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James Faulkner’s resounding return to form should earn him a spot in Australia’s ODI squad for next month’s five-match series in India.
The bowling all-rounder is in great nick with the ball in T20s, having taken 33 wickets at 17 in the past six months across the BBL and England’s T20 Blast competition.
With Jason Behrendorff and Josh Hazlewood injured and with Peter Siddle flopping against India, Australia will likely pick two extra quicks to tour India to support pacemen Mitchell Starc, Pat Cummins and Jhye Richardson.
Faulkner not only offers vast ODI experience, but he could also help address two major issues facing the Australian team – a weak tail and a lack of death-bowling options.
The bowling all-rounder was man of the match when Australia won the 2015 World Cup – he took ten wickets at 19 for the tournament – but then was dropped in October 2017 and has not played an ODI since.
It was very harsh treatment from the Australian selectors considering Faulkner was not even out of form – in his last 15 ODIs he had taken 26 wickets at an average of 26.
Since Faulkner was axed Australia have tried a ton of quicks in ODIs, including Richardson, Behrendorff, Siddle, Billy Stanlake, Andrew Tye, Kane Richardson, Nathan Coulter-Nile and Michael Neser.
Of those eight bowlers only Richardson and Coulter-Nile have strongly pressed their claims for a World Cup berth. Faulkner should be given a chance in India to prove he has returned to his peak. It confuses me just how many pundits and fans seem to write off Faulkner at just 28 years old, particularly at a time when Australian cricket is crying out for seasoned international players.
The man nicknamed ‘The Finisher’ may not ever return to the beastly lower-order batsman he was in the early years of his ODI career. Opponents have worked out how to make it much harder for him to launch boundaries. But Faulkner is not some one-dimensional slogger who got lucky for a while.
This is a batsman who has 2566 runs at 31 in first-class cricket, where he has a sedate strike rate of 51 and has played countless mature and sensible knocks for Tasmania. Australia’s batting line-up has lacked balance ever since Faulkner was dropped.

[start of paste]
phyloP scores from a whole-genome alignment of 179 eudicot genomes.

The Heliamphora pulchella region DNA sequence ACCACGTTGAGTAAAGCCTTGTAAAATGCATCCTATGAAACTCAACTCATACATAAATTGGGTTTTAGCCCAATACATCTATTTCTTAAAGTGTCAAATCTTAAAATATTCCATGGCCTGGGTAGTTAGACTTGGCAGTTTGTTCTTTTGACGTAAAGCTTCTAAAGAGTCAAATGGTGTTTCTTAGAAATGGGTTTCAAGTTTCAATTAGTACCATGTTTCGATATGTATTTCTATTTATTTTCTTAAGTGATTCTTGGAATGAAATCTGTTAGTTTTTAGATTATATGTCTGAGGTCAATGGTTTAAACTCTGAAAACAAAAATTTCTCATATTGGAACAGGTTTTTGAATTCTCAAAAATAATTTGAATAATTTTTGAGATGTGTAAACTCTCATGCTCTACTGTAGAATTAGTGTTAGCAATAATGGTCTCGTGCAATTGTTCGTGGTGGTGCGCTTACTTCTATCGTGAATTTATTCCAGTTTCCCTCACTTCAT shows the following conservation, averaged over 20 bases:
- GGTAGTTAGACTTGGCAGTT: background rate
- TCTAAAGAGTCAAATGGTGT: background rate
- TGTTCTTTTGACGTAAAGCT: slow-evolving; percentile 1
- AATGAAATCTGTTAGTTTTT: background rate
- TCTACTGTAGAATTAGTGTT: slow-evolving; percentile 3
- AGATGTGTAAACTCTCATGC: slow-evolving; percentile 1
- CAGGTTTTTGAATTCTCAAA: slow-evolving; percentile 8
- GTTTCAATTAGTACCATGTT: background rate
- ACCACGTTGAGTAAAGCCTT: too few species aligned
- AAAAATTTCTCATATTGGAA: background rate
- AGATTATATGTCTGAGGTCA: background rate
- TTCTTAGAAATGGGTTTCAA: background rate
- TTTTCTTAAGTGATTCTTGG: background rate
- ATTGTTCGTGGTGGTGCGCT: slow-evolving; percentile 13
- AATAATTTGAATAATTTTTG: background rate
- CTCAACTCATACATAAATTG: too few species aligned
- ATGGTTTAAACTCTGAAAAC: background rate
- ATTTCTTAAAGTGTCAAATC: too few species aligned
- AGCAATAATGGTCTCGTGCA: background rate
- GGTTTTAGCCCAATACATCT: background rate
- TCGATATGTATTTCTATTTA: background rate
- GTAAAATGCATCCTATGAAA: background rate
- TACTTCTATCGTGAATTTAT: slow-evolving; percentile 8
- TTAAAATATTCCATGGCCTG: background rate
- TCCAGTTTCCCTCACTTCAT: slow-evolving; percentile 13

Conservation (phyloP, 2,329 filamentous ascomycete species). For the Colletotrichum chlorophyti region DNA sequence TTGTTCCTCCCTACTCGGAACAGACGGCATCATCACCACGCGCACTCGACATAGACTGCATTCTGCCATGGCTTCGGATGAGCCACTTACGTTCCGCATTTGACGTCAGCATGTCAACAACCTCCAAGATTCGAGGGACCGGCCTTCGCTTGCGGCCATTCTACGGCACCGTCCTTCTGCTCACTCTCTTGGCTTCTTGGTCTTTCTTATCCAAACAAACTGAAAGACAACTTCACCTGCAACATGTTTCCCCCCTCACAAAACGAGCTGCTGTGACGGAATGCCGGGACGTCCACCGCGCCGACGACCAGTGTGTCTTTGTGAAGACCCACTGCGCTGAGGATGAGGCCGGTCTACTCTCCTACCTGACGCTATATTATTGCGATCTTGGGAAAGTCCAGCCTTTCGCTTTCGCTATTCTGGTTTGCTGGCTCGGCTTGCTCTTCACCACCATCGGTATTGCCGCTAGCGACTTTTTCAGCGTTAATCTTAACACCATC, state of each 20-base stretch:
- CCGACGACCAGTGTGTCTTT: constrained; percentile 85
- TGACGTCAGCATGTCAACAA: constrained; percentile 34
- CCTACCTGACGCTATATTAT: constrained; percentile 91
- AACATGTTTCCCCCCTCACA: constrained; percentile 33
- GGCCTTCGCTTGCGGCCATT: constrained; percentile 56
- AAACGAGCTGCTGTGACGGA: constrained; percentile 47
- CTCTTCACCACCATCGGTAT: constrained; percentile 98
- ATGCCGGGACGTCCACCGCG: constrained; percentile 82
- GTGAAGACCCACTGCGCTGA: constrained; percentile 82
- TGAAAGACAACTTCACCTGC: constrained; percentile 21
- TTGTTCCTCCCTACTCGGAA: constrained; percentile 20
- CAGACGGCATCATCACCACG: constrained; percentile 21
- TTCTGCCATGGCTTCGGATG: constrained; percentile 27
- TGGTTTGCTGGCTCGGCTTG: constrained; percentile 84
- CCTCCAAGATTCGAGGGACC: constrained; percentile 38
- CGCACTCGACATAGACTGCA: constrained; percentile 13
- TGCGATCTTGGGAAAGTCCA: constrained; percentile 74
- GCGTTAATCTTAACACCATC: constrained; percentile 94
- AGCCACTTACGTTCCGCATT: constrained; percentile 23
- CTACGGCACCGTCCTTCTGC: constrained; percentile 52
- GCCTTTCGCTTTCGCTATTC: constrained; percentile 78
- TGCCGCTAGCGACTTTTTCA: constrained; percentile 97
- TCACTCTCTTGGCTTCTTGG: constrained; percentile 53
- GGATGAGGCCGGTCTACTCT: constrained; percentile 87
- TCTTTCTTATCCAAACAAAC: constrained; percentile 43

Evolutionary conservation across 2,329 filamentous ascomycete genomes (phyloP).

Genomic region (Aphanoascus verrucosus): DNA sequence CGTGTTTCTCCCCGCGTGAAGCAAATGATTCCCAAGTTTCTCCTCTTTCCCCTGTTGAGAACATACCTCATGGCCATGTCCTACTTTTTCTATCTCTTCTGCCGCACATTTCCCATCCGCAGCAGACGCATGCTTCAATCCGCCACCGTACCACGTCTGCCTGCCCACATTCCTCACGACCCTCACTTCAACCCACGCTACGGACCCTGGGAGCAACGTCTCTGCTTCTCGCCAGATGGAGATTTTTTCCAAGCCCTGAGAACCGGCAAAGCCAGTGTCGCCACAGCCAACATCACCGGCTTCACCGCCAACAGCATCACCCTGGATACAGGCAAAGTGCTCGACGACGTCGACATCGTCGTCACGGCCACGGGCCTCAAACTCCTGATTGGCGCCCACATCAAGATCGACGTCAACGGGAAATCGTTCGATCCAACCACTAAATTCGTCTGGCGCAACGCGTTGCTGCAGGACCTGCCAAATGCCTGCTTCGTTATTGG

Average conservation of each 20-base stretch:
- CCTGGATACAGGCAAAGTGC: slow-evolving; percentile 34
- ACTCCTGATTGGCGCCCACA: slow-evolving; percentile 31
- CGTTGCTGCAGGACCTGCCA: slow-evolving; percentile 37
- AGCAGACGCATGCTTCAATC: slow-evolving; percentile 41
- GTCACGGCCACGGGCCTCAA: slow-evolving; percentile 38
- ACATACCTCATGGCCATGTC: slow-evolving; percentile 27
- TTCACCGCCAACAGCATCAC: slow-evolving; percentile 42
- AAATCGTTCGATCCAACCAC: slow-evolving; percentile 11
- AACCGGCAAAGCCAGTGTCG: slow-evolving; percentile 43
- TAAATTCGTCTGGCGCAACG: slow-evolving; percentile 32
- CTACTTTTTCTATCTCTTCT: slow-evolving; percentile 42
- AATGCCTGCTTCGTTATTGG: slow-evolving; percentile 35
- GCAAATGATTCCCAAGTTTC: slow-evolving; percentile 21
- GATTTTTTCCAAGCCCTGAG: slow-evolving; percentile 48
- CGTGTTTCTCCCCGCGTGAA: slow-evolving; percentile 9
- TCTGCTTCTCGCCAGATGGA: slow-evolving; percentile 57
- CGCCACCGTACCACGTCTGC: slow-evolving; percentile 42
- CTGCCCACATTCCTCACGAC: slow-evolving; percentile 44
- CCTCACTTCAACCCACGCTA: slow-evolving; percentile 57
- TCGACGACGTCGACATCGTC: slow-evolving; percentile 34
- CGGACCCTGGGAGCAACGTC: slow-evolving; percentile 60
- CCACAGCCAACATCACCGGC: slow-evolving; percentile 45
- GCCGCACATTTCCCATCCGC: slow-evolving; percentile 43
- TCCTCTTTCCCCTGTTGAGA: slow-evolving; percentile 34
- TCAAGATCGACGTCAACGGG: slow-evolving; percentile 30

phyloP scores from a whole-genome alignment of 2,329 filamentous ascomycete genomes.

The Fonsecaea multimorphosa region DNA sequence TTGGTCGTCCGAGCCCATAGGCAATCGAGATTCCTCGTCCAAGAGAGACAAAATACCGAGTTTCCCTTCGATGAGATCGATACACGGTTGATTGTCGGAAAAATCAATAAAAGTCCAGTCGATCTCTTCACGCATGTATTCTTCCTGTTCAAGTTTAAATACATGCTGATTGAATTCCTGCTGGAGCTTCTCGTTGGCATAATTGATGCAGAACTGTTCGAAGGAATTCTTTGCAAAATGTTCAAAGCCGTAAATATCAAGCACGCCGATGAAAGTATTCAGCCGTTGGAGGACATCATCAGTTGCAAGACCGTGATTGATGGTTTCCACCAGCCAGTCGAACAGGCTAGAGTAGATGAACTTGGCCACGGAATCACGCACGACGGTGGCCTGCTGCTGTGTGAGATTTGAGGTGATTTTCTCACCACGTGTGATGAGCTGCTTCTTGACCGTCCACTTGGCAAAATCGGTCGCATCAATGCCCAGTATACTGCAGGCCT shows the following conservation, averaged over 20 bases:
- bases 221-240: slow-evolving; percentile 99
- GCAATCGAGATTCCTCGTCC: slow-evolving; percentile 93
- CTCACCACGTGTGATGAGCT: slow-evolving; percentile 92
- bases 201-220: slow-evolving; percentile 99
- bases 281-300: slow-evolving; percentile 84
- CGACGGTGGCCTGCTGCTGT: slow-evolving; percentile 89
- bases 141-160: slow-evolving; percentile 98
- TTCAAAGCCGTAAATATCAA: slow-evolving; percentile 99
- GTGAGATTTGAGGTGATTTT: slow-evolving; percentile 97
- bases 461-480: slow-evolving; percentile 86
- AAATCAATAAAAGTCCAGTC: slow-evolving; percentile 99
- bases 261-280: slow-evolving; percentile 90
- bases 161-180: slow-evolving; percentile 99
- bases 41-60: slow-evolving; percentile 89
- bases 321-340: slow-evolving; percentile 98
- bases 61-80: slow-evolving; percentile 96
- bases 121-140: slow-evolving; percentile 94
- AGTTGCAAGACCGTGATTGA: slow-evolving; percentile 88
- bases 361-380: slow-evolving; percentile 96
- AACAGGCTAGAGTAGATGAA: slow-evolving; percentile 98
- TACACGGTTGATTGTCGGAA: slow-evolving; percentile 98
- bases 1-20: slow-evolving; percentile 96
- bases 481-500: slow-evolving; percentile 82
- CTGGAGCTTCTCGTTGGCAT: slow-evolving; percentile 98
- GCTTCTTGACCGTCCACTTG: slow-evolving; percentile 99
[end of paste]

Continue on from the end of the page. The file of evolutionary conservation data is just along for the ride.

The vulnerability of their tail seems to have forced the top six to bat with exaggerated caution. This in turn has seen Australia all too often bat out their 50 overs only to finish with a below-par total in the 270 to 290 range. Australia will not win the World Cup making such middling scores. They will need to have a No.8 who is effective with the blade in 50-over cricket.
The obvious options are Faulkner and spin all-rounder Ashton Agar. The latter is yet to get a proper run in ODIs, with his nine matches spread over more than three years. Agar is not a big wicket-taker but was Australia’s most economical bowler in his last series, the five-match ODI series in England last year, and is a handy batsman well suited to batting at No.8 in one-day cricket.
Faulkner, meanwhile, is bowling as well as I have ever seen from him. The best indicator of how nicely Faulkner is tracking is the pronounced late swing he is earning, something he had lost from his game. The left-armer regained this movement in England last year and has maintained a great wrist position ever since. He has also become noticeably less reliant on his back-of-the-hand slower ball. When used sparingly this change-up is a major weapon, but Faulkner started to use it almost as a stock ball in recent years.
The Tasmanian has become a more rounded bowler and is ready to return to ODIs. If he could find form at international level, he would dramatically improve the balance of the Australian ODI team.
My ODI squad for next month’s five-match ODI series in India.